Due to technical reasons, we have temporarily removed commenting from our articles. We hope to have this fixed soon. Thank you for your patience. If you are looking to give feedback on our new site, please send it along to feedback@globeandmail.com. If you want to write a letter to the editor, please forward to letters@globeandmail.com.

Welcome to The Globe and Mail’s comment community. This is a space where subscribers can engage with each other and Globe staff. Non-subscribers can read and sort comments but will not be able to engage with them in any way. Click here to subscribe.

If you would like to write a letter to the editor, please forward it to letters@globeandmail.com. Readers can also interact with The Globe on Facebook and Twitter .

Welcome to The Globe and Mail’s comment community. This is a space where subscribers can engage with each other and Globe staff. Non-subscribers can read and sort comments but will not be able to engage with them in any way. Click here to subscribe.

If you would like to write a letter to the editor, please forward it to letters@globeandmail.com. Readers can also interact with The Globe on Facebook and Twitter .

Welcome to The Globe and Mail’s comment community. This is a space where subscribers can engage with each other and Globe staff.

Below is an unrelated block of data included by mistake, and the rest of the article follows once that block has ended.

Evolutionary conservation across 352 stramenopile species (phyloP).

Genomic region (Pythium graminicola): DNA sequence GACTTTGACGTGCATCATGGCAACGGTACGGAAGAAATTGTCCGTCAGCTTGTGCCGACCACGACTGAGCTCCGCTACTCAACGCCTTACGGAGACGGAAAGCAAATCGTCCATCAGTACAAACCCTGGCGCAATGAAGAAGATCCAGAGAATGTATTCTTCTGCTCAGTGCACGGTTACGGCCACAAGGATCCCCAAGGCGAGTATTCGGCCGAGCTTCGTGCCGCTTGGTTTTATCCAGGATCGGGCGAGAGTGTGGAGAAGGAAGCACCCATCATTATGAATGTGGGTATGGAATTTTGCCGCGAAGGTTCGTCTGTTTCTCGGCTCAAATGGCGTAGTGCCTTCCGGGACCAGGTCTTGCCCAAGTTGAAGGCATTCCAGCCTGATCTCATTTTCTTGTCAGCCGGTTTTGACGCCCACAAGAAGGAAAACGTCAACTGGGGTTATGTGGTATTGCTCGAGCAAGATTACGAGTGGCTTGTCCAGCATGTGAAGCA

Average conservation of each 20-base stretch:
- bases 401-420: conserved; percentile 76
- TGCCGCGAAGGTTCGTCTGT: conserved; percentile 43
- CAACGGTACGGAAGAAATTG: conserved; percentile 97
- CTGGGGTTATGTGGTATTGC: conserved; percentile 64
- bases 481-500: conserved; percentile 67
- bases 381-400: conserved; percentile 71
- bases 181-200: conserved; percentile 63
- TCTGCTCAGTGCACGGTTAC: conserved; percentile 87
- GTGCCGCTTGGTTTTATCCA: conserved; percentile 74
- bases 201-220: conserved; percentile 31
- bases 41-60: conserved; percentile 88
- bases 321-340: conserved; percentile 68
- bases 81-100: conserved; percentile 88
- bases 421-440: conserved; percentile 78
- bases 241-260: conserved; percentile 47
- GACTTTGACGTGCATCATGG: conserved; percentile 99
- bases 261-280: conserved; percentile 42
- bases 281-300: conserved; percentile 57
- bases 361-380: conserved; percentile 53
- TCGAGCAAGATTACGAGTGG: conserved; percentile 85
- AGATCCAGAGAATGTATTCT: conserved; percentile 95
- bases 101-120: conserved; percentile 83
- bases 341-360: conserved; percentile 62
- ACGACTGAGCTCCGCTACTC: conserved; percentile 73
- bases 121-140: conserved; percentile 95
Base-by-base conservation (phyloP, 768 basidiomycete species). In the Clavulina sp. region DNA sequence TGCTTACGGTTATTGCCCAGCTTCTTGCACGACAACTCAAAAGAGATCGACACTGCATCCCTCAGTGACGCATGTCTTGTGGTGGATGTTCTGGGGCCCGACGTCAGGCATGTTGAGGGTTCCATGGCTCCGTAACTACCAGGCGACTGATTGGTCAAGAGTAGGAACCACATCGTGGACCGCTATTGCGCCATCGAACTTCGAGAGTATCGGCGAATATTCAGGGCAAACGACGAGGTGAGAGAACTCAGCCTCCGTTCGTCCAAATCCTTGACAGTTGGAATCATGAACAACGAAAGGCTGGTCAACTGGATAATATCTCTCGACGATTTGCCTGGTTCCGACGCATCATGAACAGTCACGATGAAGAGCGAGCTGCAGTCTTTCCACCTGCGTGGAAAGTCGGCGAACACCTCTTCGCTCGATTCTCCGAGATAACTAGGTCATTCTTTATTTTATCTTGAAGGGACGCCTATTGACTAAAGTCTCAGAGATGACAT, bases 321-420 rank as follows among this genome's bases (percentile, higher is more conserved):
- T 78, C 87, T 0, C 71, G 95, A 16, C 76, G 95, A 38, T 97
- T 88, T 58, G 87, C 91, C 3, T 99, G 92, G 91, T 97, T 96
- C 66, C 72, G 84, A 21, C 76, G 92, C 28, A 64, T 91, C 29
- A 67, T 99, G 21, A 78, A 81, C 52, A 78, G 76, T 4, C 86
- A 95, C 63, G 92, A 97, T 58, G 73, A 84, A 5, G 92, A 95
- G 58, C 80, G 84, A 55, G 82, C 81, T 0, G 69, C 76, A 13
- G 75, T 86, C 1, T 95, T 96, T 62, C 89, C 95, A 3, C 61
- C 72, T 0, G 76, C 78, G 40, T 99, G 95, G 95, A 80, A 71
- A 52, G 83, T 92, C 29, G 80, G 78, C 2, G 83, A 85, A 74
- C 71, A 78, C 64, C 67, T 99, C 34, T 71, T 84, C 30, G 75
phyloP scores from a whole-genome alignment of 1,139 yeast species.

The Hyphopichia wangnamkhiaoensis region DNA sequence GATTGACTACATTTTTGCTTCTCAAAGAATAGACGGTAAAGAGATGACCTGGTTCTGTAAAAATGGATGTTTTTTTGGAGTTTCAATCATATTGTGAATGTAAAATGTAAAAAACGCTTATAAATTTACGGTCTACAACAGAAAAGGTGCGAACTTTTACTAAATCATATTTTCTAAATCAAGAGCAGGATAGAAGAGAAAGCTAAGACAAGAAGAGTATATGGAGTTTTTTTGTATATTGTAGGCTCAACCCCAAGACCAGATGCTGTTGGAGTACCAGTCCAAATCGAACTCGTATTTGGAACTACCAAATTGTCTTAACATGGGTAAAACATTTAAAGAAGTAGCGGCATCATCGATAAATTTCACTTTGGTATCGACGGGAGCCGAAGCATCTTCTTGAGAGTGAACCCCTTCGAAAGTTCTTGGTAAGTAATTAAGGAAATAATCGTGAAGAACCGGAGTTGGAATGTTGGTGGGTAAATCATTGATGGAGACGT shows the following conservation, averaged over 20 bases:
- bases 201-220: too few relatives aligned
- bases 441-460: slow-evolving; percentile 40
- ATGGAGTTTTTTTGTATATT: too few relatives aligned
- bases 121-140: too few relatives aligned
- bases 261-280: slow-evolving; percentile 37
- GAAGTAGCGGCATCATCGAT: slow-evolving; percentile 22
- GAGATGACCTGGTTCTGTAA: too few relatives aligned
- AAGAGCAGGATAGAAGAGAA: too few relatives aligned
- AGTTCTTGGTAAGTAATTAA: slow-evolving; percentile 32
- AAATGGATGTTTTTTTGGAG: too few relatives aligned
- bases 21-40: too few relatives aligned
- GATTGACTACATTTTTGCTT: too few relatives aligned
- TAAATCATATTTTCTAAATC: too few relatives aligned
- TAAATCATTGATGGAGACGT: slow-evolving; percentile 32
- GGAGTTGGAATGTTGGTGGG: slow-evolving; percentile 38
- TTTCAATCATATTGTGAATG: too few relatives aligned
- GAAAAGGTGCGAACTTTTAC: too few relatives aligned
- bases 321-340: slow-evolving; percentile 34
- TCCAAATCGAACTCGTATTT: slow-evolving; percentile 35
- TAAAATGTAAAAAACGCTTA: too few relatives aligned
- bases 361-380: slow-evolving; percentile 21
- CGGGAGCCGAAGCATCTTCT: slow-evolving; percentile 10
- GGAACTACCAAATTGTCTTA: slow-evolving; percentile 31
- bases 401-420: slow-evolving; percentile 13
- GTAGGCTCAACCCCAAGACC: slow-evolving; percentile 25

We aim to create a safe and valuable space for discussion and debate. That means:

  • Treat others as you wish to be treated
  • Criticize ideas, not people
  • Stay on topic
  • Avoid the use of toxic and offensive language
  • Flag bad behaviour

If you do not see your comment posted immediately, it is being reviewed by the moderation team and may appear shortly, generally within an hour.

We aim to have all comments reviewed in a timely manner.

Comments that violate our community guidelines will not be posted.

UPDATED: Read our community guidelines here

Discussion loading ...

To view this site properly, enable cookies in your browser. Read our privacy policy to learn more.
How to enable cookies